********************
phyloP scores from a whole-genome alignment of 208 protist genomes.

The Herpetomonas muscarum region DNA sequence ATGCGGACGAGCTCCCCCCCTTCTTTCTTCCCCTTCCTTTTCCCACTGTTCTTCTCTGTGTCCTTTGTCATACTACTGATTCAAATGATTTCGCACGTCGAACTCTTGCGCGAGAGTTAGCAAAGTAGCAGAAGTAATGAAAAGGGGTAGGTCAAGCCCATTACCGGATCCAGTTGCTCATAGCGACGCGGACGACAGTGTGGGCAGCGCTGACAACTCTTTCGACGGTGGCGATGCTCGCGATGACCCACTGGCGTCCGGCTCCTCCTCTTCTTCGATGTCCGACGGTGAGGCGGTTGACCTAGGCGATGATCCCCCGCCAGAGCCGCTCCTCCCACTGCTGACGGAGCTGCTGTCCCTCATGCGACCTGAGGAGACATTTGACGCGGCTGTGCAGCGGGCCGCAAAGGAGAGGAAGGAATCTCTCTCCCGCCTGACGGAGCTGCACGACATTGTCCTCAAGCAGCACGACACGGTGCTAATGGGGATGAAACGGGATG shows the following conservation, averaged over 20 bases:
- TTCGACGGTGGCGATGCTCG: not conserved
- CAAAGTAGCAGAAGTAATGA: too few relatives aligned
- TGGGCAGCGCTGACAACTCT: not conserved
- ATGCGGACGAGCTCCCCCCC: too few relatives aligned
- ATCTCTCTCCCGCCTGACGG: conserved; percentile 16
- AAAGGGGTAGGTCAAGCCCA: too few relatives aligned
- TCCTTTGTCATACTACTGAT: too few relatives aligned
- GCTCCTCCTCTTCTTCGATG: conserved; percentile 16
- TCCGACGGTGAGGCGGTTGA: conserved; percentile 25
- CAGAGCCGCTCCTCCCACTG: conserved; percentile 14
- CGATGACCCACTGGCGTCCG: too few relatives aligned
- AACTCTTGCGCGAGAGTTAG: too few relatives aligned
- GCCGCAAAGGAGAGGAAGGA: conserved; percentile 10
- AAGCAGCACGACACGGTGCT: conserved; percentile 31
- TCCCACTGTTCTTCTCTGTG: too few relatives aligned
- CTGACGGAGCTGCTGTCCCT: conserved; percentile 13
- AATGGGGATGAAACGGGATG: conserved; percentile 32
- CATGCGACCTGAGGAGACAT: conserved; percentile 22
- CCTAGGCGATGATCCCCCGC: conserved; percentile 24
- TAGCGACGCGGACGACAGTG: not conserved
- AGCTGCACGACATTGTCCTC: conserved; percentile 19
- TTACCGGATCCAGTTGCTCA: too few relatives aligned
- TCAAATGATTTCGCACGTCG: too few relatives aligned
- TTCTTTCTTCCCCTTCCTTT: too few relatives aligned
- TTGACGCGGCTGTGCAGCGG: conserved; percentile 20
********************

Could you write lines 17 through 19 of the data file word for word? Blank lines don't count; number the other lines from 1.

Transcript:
- TCCCACTGTTCTTCTCTGTG: too few relatives aligned
- CTGACGGAGCTGCTGTCCCT: conserved; percentile 13
- AATGGGGATGAAACGGGATG: conserved; percentile 32